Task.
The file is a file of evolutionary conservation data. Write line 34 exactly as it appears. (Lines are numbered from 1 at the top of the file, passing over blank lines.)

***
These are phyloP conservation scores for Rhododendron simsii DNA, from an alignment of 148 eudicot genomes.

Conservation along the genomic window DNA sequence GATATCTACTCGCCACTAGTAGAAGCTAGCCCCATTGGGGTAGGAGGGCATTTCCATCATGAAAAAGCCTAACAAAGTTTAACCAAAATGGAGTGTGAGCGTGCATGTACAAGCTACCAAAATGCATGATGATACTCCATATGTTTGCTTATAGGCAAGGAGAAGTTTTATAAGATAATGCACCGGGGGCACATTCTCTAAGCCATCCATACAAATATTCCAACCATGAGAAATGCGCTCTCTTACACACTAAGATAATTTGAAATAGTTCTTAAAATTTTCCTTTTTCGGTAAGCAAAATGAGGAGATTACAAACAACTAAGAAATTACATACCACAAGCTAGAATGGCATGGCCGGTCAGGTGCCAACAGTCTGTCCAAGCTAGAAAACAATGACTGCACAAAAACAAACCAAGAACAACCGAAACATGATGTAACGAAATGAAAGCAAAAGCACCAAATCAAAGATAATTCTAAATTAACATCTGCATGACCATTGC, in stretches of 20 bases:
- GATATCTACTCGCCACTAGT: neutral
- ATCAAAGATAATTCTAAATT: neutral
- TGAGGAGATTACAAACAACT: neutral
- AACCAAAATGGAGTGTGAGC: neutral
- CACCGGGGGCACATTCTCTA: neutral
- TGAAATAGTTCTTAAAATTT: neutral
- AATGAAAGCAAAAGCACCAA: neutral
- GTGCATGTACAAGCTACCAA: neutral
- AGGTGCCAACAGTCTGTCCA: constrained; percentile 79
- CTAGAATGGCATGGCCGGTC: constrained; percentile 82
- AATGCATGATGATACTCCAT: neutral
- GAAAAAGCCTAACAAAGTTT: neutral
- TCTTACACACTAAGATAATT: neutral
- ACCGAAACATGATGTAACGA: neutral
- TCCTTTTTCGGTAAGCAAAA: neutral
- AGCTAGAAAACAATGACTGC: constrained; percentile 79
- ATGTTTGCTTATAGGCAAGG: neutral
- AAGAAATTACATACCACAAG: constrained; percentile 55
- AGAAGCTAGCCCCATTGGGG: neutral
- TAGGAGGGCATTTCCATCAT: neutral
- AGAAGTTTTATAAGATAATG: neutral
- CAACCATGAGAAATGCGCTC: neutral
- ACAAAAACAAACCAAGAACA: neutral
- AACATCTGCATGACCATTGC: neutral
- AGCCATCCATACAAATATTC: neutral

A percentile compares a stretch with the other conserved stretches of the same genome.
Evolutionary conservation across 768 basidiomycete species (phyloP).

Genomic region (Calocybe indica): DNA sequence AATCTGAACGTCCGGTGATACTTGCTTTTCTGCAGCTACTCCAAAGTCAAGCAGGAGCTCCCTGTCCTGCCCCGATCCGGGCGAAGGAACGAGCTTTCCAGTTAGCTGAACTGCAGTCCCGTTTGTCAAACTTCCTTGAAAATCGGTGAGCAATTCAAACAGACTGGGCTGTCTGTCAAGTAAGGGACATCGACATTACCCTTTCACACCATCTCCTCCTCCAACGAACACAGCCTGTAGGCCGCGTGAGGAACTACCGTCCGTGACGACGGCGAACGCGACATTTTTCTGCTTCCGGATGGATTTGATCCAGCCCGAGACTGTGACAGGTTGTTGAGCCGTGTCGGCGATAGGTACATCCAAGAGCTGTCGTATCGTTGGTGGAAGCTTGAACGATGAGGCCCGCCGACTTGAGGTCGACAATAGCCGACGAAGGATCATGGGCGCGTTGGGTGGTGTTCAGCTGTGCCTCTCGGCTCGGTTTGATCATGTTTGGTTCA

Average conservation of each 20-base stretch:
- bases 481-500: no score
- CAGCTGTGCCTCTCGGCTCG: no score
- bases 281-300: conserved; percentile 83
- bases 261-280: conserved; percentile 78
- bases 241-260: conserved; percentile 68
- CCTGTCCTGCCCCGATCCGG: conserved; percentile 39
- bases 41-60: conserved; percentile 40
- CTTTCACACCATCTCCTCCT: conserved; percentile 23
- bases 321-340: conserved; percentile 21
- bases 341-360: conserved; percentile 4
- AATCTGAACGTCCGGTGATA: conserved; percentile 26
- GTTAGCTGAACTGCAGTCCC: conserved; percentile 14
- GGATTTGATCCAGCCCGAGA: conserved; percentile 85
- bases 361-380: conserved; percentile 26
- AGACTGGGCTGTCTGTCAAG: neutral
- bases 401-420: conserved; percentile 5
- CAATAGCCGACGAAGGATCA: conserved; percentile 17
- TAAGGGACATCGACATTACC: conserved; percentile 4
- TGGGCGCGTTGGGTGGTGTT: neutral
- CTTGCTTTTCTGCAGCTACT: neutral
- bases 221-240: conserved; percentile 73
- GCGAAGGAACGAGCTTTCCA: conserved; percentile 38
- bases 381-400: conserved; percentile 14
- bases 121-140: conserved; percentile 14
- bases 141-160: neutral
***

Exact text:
- bases 281-300: conserved; percentile 83